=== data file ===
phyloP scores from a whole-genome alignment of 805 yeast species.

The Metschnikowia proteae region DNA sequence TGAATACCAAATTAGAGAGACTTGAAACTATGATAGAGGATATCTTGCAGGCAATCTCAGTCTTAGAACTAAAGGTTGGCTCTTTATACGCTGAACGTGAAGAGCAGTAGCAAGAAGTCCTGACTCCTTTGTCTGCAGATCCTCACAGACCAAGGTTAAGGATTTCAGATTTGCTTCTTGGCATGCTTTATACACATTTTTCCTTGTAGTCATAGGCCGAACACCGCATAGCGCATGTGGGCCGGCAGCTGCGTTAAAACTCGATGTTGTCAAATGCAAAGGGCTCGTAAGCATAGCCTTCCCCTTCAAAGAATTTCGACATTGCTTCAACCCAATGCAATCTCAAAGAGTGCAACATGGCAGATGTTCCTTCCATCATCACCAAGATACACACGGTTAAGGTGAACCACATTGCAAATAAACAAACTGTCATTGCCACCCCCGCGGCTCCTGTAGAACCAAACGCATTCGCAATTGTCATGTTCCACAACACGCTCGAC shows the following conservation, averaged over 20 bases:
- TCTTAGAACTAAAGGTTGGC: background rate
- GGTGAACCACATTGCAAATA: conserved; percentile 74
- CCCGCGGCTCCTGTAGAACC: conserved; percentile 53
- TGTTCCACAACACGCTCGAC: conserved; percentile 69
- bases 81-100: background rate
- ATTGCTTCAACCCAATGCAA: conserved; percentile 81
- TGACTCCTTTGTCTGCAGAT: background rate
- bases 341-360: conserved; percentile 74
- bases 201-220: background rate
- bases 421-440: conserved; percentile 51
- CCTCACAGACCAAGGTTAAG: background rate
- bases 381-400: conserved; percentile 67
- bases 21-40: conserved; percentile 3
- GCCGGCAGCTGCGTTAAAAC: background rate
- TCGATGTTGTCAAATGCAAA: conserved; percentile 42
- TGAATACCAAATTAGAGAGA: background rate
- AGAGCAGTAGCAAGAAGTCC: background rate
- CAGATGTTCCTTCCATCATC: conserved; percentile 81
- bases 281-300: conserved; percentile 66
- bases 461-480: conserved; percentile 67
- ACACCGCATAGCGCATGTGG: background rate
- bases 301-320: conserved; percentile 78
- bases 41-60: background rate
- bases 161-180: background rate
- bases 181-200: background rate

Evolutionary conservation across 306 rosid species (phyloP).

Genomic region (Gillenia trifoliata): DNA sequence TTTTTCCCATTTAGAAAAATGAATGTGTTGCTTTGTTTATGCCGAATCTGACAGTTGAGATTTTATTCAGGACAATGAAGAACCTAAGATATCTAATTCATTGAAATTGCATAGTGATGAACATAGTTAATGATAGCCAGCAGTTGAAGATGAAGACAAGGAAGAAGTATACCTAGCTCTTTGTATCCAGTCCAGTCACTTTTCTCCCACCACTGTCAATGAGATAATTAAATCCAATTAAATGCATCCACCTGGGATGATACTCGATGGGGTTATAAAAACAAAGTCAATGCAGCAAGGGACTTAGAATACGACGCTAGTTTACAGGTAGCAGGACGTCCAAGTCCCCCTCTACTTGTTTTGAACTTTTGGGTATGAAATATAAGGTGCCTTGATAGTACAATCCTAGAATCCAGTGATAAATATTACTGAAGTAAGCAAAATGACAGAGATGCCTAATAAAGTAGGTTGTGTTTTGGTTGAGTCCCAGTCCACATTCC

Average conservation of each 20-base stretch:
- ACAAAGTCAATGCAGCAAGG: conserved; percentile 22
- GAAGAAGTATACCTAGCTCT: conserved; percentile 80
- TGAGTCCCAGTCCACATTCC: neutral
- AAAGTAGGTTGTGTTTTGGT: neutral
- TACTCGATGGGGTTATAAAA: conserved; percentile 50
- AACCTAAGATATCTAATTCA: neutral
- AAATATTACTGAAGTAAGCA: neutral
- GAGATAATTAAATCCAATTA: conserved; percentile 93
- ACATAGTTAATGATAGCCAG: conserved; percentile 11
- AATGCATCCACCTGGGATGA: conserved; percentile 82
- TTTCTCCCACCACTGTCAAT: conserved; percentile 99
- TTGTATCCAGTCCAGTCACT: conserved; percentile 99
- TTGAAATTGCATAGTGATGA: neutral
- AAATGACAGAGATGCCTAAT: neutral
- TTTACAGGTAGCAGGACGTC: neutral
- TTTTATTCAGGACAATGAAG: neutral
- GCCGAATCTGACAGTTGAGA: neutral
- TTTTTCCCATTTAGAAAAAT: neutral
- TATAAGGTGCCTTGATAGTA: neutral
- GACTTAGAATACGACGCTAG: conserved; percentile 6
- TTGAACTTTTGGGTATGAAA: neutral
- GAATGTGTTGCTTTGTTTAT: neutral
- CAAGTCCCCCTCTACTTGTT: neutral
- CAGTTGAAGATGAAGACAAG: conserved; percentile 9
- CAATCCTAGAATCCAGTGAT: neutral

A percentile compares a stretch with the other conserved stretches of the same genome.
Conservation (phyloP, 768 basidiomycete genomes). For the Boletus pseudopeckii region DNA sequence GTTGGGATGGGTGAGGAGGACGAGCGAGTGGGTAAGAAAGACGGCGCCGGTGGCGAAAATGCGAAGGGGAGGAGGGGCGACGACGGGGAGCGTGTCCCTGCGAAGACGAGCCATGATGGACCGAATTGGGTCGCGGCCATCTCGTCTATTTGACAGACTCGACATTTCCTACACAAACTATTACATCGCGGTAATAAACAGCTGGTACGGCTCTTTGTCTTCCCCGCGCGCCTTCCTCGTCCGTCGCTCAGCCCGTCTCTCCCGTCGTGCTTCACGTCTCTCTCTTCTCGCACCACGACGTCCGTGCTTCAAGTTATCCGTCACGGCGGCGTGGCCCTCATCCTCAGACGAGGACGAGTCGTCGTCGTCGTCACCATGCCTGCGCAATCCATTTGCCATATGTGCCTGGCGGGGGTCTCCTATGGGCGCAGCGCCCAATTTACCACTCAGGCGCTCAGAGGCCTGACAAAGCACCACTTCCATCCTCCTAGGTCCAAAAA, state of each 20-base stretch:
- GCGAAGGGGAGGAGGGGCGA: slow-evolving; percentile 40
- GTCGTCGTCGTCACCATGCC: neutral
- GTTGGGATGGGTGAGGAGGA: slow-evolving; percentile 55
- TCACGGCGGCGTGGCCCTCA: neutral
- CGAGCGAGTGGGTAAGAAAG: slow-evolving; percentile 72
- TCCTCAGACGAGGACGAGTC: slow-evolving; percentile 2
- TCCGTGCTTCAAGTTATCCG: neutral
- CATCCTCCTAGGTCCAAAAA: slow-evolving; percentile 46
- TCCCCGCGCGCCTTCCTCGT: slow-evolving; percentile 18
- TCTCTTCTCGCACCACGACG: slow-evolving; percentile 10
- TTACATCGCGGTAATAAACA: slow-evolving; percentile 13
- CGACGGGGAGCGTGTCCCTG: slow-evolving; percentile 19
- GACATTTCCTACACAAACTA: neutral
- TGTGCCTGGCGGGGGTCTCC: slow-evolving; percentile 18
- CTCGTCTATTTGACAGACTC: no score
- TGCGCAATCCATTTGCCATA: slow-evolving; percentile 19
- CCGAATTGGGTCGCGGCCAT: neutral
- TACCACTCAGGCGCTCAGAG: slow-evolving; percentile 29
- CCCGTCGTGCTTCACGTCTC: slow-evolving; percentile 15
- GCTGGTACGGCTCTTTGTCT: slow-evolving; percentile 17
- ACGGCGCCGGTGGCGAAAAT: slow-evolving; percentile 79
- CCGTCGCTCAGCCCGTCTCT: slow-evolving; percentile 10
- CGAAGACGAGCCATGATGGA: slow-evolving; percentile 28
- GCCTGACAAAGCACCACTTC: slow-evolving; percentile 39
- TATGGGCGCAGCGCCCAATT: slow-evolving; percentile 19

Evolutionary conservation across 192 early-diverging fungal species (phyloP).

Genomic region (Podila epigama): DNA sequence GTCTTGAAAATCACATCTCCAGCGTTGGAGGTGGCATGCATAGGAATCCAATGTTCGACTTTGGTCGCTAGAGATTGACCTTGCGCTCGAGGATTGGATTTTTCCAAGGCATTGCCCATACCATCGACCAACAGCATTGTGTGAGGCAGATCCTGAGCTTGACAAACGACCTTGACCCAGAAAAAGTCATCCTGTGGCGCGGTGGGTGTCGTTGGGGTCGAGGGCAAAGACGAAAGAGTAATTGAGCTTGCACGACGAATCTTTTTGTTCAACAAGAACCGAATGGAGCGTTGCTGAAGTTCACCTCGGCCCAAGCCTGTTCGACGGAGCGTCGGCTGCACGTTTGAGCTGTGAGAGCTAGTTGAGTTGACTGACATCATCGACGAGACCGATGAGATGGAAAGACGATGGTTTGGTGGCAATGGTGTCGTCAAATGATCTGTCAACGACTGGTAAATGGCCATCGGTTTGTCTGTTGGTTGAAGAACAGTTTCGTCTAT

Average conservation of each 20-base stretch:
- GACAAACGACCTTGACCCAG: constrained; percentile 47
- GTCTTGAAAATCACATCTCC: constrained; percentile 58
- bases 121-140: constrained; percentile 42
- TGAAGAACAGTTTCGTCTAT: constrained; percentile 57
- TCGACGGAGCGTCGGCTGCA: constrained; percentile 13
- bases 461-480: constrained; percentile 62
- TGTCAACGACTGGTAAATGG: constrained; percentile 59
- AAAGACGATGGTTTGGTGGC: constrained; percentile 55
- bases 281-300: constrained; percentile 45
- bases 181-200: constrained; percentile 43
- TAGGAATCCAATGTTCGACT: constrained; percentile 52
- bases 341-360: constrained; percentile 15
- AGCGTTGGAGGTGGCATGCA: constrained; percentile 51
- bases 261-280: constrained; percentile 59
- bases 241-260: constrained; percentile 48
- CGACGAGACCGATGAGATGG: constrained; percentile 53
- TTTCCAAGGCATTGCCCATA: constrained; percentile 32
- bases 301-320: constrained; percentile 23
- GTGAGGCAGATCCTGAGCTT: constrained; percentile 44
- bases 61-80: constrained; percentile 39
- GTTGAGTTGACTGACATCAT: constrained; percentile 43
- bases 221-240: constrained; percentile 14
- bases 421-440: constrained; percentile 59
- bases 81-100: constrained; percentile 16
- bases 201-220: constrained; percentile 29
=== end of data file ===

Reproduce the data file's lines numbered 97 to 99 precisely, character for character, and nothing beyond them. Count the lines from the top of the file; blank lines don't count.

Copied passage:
- bases 341-360: constrained; percentile 15
- AGCGTTGGAGGTGGCATGCA: constrained; percentile 51
- bases 261-280: constrained; percentile 59